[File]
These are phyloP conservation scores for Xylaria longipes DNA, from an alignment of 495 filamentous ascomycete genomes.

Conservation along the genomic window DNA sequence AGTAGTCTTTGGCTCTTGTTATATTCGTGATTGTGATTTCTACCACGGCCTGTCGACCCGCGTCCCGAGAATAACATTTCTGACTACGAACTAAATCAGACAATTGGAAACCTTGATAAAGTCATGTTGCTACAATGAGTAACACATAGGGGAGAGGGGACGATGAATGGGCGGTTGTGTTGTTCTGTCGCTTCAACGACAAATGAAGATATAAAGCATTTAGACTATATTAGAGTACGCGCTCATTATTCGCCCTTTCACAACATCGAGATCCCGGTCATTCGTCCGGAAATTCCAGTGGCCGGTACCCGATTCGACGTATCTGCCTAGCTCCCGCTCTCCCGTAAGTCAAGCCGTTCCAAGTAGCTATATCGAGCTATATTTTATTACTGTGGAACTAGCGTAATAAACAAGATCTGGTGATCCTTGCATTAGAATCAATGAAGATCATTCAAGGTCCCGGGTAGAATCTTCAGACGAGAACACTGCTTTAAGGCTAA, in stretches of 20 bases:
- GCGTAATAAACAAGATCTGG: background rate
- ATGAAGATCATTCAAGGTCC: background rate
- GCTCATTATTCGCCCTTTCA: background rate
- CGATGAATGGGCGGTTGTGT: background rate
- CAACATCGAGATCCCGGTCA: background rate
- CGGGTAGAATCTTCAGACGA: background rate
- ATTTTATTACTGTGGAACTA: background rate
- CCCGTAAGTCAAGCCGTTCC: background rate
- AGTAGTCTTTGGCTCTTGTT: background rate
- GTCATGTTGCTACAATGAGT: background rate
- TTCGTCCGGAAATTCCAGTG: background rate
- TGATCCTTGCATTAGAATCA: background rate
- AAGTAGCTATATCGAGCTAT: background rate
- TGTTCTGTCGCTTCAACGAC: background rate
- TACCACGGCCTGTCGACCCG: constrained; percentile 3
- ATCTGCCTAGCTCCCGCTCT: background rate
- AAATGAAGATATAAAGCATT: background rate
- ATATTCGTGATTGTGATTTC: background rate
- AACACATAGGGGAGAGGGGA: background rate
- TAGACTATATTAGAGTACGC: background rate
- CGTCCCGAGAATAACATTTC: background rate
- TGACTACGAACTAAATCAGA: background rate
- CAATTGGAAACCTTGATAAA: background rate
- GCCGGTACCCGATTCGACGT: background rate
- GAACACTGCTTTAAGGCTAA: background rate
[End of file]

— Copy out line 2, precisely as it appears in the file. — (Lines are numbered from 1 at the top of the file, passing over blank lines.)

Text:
Conservation along the genomic window DNA sequence AGTAGTCTTTGGCTCTTGTTATATTCGTGATTGTGATTTCTACCACGGCCTGTCGACCCGCGTCCCGAGAATAACATTTCTGACTACGAACTAAATCAGACAATTGGAAACCTTGATAAAGTCATGTTGCTACAATGAGTAACACATAGGGGAGAGGGGACGATGAATGGGCGGTTGTGTTGTTCTGTCGCTTCAACGACAAATGAAGATATAAAGCATTTAGACTATATTAGAGTACGCGCTCATTATTCGCCCTTTCACAACATCGAGATCCCGGTCATTCGTCCGGAAATTCCAGTGGCCGGTACCCGATTCGACGTATCTGCCTAGCTCCCGCTCTCCCGTAAGTCAAGCCGTTCCAAGTAGCTATATCGAGCTATATTTTATTACTGTGGAACTAGCGTAATAAACAAGATCTGGTGATCCTTGCATTAGAATCAATGAAGATCATTCAAGGTCCCGGGTAGAATCTTCAGACGAGAACACTGCTTTAAGGCTAA, in stretches of 20 bases: